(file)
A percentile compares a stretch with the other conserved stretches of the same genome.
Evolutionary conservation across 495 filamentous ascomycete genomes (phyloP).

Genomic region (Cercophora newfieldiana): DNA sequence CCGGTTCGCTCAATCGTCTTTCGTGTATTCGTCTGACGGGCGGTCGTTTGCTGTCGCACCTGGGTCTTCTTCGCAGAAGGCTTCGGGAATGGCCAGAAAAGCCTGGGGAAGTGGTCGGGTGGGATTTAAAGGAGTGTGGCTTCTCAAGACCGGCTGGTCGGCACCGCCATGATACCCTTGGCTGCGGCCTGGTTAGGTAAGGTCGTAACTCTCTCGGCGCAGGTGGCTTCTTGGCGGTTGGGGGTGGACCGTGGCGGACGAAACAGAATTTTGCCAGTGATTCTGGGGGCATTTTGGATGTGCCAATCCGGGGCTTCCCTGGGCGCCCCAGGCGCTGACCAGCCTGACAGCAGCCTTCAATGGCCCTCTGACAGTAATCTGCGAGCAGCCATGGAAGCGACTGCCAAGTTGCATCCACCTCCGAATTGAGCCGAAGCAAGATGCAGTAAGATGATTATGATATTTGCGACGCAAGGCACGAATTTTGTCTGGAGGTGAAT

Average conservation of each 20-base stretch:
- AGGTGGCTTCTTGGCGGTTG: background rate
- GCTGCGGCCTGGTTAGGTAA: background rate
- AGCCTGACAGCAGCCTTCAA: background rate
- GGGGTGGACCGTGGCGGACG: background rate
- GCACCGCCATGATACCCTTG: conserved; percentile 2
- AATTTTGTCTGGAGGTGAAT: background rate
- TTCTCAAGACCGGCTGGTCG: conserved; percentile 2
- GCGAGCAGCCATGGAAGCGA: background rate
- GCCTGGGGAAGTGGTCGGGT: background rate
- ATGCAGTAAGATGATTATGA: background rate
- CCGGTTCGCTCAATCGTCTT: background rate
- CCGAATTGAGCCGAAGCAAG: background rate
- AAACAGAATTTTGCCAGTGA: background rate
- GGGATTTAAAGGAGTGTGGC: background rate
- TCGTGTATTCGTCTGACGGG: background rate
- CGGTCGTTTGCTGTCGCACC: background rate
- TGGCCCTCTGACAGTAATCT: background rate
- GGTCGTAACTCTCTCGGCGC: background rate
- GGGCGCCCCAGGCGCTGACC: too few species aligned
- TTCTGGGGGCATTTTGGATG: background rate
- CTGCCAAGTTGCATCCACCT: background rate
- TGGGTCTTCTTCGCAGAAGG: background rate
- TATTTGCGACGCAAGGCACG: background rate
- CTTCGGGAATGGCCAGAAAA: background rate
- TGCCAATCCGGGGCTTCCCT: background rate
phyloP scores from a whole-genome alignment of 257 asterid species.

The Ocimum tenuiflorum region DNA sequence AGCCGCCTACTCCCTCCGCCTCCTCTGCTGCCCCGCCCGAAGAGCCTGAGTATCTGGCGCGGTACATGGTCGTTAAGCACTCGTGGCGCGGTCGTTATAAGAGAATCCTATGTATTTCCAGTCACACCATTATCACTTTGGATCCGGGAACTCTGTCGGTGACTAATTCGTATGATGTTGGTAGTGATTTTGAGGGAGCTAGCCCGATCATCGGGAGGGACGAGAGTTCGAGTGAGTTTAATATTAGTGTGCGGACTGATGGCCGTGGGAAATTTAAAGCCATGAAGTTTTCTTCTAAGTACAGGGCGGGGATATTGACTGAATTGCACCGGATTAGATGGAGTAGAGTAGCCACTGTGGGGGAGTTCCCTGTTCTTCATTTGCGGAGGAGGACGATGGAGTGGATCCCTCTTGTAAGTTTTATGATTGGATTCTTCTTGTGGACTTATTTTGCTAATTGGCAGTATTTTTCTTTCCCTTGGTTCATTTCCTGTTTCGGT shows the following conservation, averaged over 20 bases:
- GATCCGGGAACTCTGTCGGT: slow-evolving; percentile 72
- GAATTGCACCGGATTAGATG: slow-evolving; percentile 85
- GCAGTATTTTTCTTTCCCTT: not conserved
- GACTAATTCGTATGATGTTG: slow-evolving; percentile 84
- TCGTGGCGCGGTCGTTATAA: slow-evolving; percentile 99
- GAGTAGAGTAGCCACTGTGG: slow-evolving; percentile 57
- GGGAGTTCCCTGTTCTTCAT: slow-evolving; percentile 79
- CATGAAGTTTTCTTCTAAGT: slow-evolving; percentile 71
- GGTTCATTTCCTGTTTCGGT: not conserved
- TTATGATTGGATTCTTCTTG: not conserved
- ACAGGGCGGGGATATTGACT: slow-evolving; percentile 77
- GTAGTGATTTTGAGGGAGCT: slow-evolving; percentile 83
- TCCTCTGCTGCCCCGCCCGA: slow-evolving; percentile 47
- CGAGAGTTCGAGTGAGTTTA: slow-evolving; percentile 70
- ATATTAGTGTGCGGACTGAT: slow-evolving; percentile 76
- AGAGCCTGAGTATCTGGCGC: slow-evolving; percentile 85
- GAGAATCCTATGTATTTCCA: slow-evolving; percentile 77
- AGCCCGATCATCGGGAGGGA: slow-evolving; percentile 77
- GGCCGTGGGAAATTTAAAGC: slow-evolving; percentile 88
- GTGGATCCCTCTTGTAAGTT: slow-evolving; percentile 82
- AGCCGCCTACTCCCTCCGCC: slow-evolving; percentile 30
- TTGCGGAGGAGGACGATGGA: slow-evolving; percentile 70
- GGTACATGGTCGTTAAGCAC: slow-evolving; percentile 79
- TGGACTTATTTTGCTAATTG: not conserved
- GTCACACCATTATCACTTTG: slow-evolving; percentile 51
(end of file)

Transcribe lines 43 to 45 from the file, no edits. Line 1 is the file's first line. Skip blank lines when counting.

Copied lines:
- GTAGTGATTTTGAGGGAGCT: slow-evolving; percentile 83
- TCCTCTGCTGCCCCGCCCGA: slow-evolving; percentile 47
- CGAGAGTTCGAGTGAGTTTA: slow-evolving; percentile 70